Following his ordination, he lived as a hermit for seven years into a cave at Glendalough, a Bronze Age tomb now known as Saint Kevin’s Bed, to which he was reportedly led by an angel. He wore skins, ate the nettles and herbs that came to hand, and spent his time in prayer. Word of his holiness spread, and he attracted followers, including Saint Moling. Founded the monastery at Glendalough, which included relics brought back during a pilgrimage to Rome, Italy. This house, in turn, founded several others, and around it grew a town which became a see city, though now subsumed into the archdiocese of Dublin. Served as abbot for several years. When he saw that the monastery was well-established, he withdrew to live as a hermit. Four years later, however, he returned to Glendalough at the entreaty of his monk, and served as abbot until his death at age 120. King Colman of Ui Faelain entrusted Kevin with raising his son.

    Noted as a man who did not always like the company of men – but was at home with the animals, as some of the legends surrounding him show.

        * During a drought, Kevin fed his monks with salmon, a symbol of wisdom, brought to him by an otter. When one of the monks considered making gloves out of the otter’s pelt, it left and never returned.
        * Once during Lent, while he held his arms outstretched in prayer, a blackbird laid an egg in the Kevin’s hand. He remained in that position until the baby bird hatched.
        * A cow which habitually licked Kevin’s clothes while the saint was in prayer gave as much milk as 50 other cows.
        * Lacking milk to feed the son of King Colman, Kevin prayed for help. A doe arrived to provide for the baby. When the doe was later killed by a wolf, Kevin chastised the killer; the wolf then provided the milk herself.
        * A young man with severe epilepsy received a vision that he would be cured by eating an apple. There were, however, no apple trees about. Kevin, seeing the lad’s need, ordered a willow to produce apples; twenty yellow apples appeared on the tree.
        * In his old age, King O’Tool of Glendalough made a pet of a goose. As time passed, the goose also became aged and weak, and finally unable to fly. Hearing of Kevin’s sanctity and power, the pagan king sent for him, and asked that he make the beloved goose young. Kevin asked for a payment of whatever land the goose would fly over. As the goose could no longer take flight, O’Toole agreed. When Kevin touched the bird, it grew young, and flew over the entire valley that was used to found the monastery of Glendalough.
        * A boar was being chased by a group of hunters with their dogs. It ran to where Kevin sat praying under a tree, and cowered beside him for protection. When the dogs saw the saint in prayer, they laid on their stomachs, and would not approach the boar. When the hunters decided they would ignore the man and kill the boar, a flock of birds settled in the tree above the praying saint. The hunters took this as a sign, and left man and beast alone.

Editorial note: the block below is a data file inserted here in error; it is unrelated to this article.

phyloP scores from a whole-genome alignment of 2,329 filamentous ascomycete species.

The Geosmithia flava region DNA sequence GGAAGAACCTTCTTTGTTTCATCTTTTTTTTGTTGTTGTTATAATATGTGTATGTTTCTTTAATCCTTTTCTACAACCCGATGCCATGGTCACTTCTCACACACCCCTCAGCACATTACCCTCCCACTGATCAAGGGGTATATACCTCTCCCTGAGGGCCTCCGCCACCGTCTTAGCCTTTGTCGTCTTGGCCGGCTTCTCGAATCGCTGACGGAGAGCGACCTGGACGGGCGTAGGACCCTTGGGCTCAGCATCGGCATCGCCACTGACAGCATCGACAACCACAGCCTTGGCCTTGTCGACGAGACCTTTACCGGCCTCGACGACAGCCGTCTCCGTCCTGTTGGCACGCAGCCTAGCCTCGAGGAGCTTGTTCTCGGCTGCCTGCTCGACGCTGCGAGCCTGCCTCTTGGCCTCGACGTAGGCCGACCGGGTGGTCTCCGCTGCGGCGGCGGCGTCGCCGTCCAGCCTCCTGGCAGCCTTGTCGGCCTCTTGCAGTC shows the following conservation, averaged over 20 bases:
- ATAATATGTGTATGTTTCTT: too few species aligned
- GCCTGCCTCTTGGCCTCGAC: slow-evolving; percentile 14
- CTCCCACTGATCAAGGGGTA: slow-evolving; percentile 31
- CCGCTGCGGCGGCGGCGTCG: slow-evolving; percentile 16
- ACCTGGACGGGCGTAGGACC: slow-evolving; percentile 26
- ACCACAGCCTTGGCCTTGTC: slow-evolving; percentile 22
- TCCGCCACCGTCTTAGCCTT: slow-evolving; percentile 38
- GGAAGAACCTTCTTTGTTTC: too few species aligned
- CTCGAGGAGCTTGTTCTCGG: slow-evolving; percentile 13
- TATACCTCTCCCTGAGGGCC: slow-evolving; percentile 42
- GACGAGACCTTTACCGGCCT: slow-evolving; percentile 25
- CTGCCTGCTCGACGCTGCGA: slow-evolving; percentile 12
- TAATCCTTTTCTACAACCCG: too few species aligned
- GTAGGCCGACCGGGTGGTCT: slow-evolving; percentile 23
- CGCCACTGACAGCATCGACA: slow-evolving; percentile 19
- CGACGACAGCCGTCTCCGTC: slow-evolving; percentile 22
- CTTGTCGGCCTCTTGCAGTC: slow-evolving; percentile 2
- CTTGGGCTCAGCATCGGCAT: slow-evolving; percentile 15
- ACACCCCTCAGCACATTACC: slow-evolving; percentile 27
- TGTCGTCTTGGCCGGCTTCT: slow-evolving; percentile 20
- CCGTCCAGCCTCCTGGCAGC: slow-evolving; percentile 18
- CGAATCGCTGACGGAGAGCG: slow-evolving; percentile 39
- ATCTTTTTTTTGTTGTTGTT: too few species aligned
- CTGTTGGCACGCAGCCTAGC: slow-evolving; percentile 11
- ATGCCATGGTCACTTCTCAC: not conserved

* c.498 at the Fort of the White Fountain, Leinster, Ireland


    * 3 June 618 of natural causes


    * 1903 (cultus confirmed)


    * blackbirds
    * Dublin, Ireland, archdiocese of
    * Glendalough, Ireland
    * Ireland


    * blackbirds
    * monk or hermit with a blackbird sitting on his outstretched hand


All information used with permission of the Patron Saint Index.


St. Patrick

St. Patrick Feast Day:
Roman Rite Calendar - 03/17

Patron Of: Against Snakes, Archdiocese of Boston, Archdiocese of Boston, Massachusetts, Archdiocese of Cape Town, South Africa, Archdiocese of New York, Australia, Diocese of Erie, Pennsylvania, Diocese of Fort Worth, Texas, Diocese of Harrisburg, Pennsylvania, Diocese of Portland, Maine, Diocese of Sacramento, California, Engineers, Fear of Snakes, Ireland, New Zealand, Ophidiophobics, Snake Bite, Toothache, Vermont

Also known as

    * Apostle of Ireland
    * Maewyn Succat
    * Patricius
    * Patrizio


    * 17 March


    Kidnapped from the British mainland around age 16, and shipped to Ireland as a slave. Sent to the mountains as a shepherd, he spent his time in the field in prayer. After six years of this life, he had a dream in which he was commanded to return to Britain; seeing it as a sign, he escaped. He studied in several monasteries in Europe. Ordained a priest and then a bishop. Sent by Pope Celestine to evangelize England, then Ireland, during which his chariot driver was Saint Odran, and Saint Jarlath was one of his spiritual students. In 33 years he effectively converted the Ireland. In the Middle Ages Ireland became known as the Land of Saints, and during the Dark Ages its monasteries were the great repositories of learning in Europe, all a consequence of Patrick’s ministry.


    * between 387 and 390 at Scotland as Maewyn Succat


    * between 461 and 464 at Saul, County Down, Ireland of natural causes


    * Pre-Congregation

Name Meaning

    * warlike (Succat – pagan birth name);
    * noble (Patricius – baptismal name)


    * against fear of snakes
    * against ophidiophobia
    * against snake bites
    * against snakes
    * engineers
    * excluded people
    * ophidiophobics
    * Ireland
    * Nigeria
    * Adelaide, Australia, archdiocese of
    * Armagh, Ireland, archdiocese of
    * Auckland, New Zealand, diocese of
    * Ballarat, Australia, diocese of
    * Boston, Massachusetts, archdiocese of
    * Burlington, Vermont, diocese of
    * Cape Town, South Africa, archdiocese of
    * Dromore, Ireland, diocese of
    * Erie, Pennsylvania, diocese of
    * Fort Worth, Texas, diocese of
    * Harrisburg, Pennsylvania, diocese of
    * Kilmore, Ireland, diocese of
    * Melbourne, Australia, archdiocese of
    * Mymensingh, Bangladesh, diocese of
    * New York, New York, archdiocese of
    * Norwich, Connecticut, diocese of
    * Ottawa, Ontario, archdiocese of
    * Peterborough, Ontario, diocese of
    * Poona, India, diocese of
    * Port Elizabeth, South Africa, diocese of
    * Portland, Maine, diocese of
    * Sacramento, California, diocese of
    * Saint John, New Brunswick, diocese of
    * Thunder Bay, Ontario, diocese of
    * Loiza, Puerto Rico


    * baptismal font
    * demons
    * harp
    * bishop driving snakes before him
    * bishop trampling on snakes
    * snakes
    * cross
    * Purgatory
    * serpent
    * shamrock


All information used with permission of the Patron Saint Index.